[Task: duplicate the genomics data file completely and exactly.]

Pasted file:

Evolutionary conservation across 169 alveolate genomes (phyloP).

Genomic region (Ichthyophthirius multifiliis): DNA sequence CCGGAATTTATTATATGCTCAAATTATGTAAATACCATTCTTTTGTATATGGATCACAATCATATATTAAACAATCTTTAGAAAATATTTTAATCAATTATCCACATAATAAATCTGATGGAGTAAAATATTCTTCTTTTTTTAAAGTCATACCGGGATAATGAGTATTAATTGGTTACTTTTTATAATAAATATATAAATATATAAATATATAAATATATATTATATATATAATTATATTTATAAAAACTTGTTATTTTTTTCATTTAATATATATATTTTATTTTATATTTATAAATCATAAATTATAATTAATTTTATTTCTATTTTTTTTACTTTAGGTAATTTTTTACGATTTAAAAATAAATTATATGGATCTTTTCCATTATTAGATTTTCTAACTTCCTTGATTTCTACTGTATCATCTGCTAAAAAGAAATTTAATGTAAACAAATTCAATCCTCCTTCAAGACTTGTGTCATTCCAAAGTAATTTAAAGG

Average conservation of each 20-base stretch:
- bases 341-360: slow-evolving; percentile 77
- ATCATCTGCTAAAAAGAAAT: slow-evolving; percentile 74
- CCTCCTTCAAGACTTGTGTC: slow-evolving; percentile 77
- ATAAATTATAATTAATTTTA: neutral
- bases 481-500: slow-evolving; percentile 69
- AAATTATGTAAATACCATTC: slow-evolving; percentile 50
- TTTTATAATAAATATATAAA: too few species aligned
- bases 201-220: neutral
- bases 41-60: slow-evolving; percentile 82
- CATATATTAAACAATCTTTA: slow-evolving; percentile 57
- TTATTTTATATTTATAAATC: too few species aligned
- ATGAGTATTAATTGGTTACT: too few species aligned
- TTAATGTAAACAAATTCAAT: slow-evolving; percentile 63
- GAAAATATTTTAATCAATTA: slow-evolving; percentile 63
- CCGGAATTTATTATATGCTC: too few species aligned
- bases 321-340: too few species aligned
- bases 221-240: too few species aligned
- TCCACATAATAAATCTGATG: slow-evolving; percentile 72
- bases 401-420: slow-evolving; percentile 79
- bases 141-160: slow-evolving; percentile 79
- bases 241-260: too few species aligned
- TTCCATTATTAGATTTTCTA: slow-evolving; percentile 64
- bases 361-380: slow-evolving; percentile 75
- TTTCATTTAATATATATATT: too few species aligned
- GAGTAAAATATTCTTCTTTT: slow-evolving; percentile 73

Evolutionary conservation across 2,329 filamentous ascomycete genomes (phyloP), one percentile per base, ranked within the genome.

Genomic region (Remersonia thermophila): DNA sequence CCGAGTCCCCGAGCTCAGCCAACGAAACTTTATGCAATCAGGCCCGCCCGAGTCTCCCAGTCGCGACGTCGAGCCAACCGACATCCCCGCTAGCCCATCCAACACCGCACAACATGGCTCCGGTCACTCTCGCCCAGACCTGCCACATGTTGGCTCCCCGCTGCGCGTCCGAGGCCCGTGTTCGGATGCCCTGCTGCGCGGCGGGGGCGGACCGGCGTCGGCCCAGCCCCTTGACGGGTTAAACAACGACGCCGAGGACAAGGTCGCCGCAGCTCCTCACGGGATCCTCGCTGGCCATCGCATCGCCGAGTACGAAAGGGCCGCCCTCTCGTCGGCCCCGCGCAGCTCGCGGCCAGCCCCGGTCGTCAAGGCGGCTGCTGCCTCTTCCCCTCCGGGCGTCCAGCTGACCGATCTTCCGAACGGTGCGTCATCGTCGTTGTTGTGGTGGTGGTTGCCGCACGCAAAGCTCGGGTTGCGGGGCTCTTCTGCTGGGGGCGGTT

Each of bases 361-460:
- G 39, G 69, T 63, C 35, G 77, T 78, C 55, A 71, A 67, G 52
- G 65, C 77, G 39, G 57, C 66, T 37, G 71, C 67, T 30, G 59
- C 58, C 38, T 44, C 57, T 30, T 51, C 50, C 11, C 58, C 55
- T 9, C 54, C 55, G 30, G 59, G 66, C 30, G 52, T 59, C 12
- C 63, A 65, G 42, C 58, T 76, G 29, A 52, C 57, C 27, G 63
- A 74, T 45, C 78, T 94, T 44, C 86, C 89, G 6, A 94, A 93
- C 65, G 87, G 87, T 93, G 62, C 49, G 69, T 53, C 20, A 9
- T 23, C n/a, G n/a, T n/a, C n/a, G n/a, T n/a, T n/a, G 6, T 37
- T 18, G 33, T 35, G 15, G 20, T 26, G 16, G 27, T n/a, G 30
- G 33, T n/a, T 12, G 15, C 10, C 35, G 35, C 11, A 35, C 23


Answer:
Evolutionary conservation across 169 alveolate genomes (phyloP).

Genomic region (Ichthyophthirius multifiliis): DNA sequence CCGGAATTTATTATATGCTCAAATTATGTAAATACCATTCTTTTGTATATGGATCACAATCATATATTAAACAATCTTTAGAAAATATTTTAATCAATTATCCACATAATAAATCTGATGGAGTAAAATATTCTTCTTTTTTTAAAGTCATACCGGGATAATGAGTATTAATTGGTTACTTTTTATAATAAATATATAAATATATAAATATATAAATATATATTATATATATAATTATATTTATAAAAACTTGTTATTTTTTTCATTTAATATATATATTTTATTTTATATTTATAAATCATAAATTATAATTAATTTTATTTCTATTTTTTTTACTTTAGGTAATTTTTTACGATTTAAAAATAAATTATATGGATCTTTTCCATTATTAGATTTTCTAACTTCCTTGATTTCTACTGTATCATCTGCTAAAAAGAAATTTAATGTAAACAAATTCAATCCTCCTTCAAGACTTGTGTCATTCCAAAGTAATTTAAAGG

Average conservation of each 20-base stretch:
- bases 341-360: slow-evolving; percentile 77
- ATCATCTGCTAAAAAGAAAT: slow-evolving; percentile 74
- CCTCCTTCAAGACTTGTGTC: slow-evolving; percentile 77
- ATAAATTATAATTAATTTTA: neutral
- bases 481-500: slow-evolving; percentile 69
- AAATTATGTAAATACCATTC: slow-evolving; percentile 50
- TTTTATAATAAATATATAAA: too few species aligned
- bases 201-220: neutral
- bases 41-60: slow-evolving; percentile 82
- CATATATTAAACAATCTTTA: slow-evolving; percentile 57
- TTATTTTATATTTATAAATC: too few species aligned
- ATGAGTATTAATTGGTTACT: too few species aligned
- TTAATGTAAACAAATTCAAT: slow-evolving; percentile 63
- GAAAATATTTTAATCAATTA: slow-evolving; percentile 63
- CCGGAATTTATTATATGCTC: too few species aligned
- bases 321-340: too few species aligned
- bases 221-240: too few species aligned
- TCCACATAATAAATCTGATG: slow-evolving; percentile 72
- bases 401-420: slow-evolving; percentile 79
- bases 141-160: slow-evolving; percentile 79
- bases 241-260: too few species aligned
- TTCCATTATTAGATTTTCTA: slow-evolving; percentile 64
- bases 361-380: slow-evolving; percentile 75
- TTTCATTTAATATATATATT: too few species aligned
- GAGTAAAATATTCTTCTTTT: slow-evolving; percentile 73

Evolutionary conservation across 2,329 filamentous ascomycete genomes (phyloP), one percentile per base, ranked within the genome.

Genomic region (Remersonia thermophila): DNA sequence CCGAGTCCCCGAGCTCAGCCAACGAAACTTTATGCAATCAGGCCCGCCCGAGTCTCCCAGTCGCGACGTCGAGCCAACCGACATCCCCGCTAGCCCATCCAACACCGCACAACATGGCTCCGGTCACTCTCGCCCAGACCTGCCACATGTTGGCTCCCCGCTGCGCGTCCGAGGCCCGTGTTCGGATGCCCTGCTGCGCGGCGGGGGCGGACCGGCGTCGGCCCAGCCCCTTGACGGGTTAAACAACGACGCCGAGGACAAGGTCGCCGCAGCTCCTCACGGGATCCTCGCTGGCCATCGCATCGCCGAGTACGAAAGGGCCGCCCTCTCGTCGGCCCCGCGCAGCTCGCGGCCAGCCCCGGTCGTCAAGGCGGCTGCTGCCTCTTCCCCTCCGGGCGTCCAGCTGACCGATCTTCCGAACGGTGCGTCATCGTCGTTGTTGTGGTGGTGGTTGCCGCACGCAAAGCTCGGGTTGCGGGGCTCTTCTGCTGGGGGCGGTT

Each of bases 361-460:
- G 39, G 69, T 63, C 35, G 77, T 78, C 55, A 71, A 67, G 52
- G 65, C 77, G 39, G 57, C 66, T 37, G 71, C 67, T 30, G 59
- C 58, C 38, T 44, C 57, T 30, T 51, C 50, C 11, C 58, C 55
- T 9, C 54, C 55, G 30, G 59, G 66, C 30, G 52, T 59, C 12
- C 63, A 65, G 42, C 58, T 76, G 29, A 52, C 57, C 27, G 63
- A 74, T 45, C 78, T 94, T 44, C 86, C 89, G 6, A 94, A 93
- C 65, G 87, G 87, T 93, G 62, C 49, G 69, T 53, C 20, A 9
- T 23, C n/a, G n/a, T n/a, C n/a, G n/a, T n/a, T n/a, G 6, T 37
- T 18, G 33, T 35, G 15, G 20, T 26, G 16, G 27, T n/a, G 30
- G 33, T n/a, T 12, G 15, C 10, C 35, G 35, C 11, A 35, C 23